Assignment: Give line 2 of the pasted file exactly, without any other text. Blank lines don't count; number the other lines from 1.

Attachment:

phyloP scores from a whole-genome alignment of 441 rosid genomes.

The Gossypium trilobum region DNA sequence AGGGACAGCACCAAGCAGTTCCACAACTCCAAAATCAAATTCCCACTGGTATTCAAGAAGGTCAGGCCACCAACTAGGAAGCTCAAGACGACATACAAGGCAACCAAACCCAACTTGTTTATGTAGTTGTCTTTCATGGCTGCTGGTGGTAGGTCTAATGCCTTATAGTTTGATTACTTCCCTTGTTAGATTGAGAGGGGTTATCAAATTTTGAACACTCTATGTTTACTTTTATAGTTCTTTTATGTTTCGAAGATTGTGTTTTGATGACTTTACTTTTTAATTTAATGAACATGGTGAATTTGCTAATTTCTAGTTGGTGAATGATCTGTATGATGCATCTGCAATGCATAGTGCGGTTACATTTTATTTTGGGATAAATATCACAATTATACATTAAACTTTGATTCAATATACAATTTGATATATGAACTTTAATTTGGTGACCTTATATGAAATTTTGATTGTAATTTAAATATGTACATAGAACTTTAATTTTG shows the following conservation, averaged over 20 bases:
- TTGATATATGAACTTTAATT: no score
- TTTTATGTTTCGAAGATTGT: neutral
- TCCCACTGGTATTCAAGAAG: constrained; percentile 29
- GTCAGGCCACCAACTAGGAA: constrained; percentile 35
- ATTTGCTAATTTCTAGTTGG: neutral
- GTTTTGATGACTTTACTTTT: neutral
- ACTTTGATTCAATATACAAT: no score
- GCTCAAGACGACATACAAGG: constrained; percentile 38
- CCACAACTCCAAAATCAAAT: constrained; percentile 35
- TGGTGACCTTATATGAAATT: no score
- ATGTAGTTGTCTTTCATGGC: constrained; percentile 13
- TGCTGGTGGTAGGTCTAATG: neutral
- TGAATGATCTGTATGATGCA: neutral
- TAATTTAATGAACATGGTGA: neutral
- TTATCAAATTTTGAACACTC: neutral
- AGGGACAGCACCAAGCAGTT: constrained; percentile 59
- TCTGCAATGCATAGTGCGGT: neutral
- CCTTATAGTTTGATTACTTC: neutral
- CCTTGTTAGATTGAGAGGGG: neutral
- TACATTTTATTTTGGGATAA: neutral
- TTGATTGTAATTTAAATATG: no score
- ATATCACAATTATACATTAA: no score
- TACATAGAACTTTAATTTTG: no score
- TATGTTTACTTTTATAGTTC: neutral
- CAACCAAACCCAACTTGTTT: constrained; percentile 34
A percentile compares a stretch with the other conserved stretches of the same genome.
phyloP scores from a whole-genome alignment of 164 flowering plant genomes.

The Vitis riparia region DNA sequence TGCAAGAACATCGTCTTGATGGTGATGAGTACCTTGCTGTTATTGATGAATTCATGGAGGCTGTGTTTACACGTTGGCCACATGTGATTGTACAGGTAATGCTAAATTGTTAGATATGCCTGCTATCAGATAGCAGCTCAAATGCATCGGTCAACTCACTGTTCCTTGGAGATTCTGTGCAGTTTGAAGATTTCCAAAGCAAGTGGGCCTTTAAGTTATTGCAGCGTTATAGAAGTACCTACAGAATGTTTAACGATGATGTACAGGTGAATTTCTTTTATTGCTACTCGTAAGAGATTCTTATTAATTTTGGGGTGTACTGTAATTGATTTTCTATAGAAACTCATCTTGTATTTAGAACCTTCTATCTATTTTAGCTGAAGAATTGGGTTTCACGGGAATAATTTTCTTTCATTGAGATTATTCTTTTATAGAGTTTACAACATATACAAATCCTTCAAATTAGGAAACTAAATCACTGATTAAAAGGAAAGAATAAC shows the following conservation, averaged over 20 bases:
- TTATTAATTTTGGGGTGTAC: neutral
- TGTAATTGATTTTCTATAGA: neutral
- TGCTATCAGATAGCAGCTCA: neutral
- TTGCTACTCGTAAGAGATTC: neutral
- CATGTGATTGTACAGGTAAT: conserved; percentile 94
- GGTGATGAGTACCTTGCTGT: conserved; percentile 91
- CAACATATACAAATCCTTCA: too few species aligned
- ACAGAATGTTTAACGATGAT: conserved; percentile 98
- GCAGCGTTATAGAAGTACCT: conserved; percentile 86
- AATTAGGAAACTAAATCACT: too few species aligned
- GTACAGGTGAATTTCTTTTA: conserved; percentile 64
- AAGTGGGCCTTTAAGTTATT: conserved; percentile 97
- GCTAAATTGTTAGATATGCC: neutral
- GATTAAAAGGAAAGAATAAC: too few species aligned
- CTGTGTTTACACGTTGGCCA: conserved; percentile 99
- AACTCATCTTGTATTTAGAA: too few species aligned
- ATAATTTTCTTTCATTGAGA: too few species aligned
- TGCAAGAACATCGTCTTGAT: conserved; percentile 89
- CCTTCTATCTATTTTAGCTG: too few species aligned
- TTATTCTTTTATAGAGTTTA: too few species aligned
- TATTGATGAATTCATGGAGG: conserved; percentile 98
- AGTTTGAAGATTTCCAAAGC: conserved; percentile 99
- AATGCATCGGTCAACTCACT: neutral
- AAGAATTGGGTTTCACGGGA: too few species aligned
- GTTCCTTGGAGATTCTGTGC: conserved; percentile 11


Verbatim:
The Gossypium trilobum region DNA sequence AGGGACAGCACCAAGCAGTTCCACAACTCCAAAATCAAATTCCCACTGGTATTCAAGAAGGTCAGGCCACCAACTAGGAAGCTCAAGACGACATACAAGGCAACCAAACCCAACTTGTTTATGTAGTTGTCTTTCATGGCTGCTGGTGGTAGGTCTAATGCCTTATAGTTTGATTACTTCCCTTGTTAGATTGAGAGGGGTTATCAAATTTTGAACACTCTATGTTTACTTTTATAGTTCTTTTATGTTTCGAAGATTGTGTTTTGATGACTTTACTTTTTAATTTAATGAACATGGTGAATTTGCTAATTTCTAGTTGGTGAATGATCTGTATGATGCATCTGCAATGCATAGTGCGGTTACATTTTATTTTGGGATAAATATCACAATTATACATTAAACTTTGATTCAATATACAATTTGATATATGAACTTTAATTTGGTGACCTTATATGAAATTTTGATTGTAATTTAAATATGTACATAGAACTTTAATTTTG shows the following conservation, averaged over 20 bases: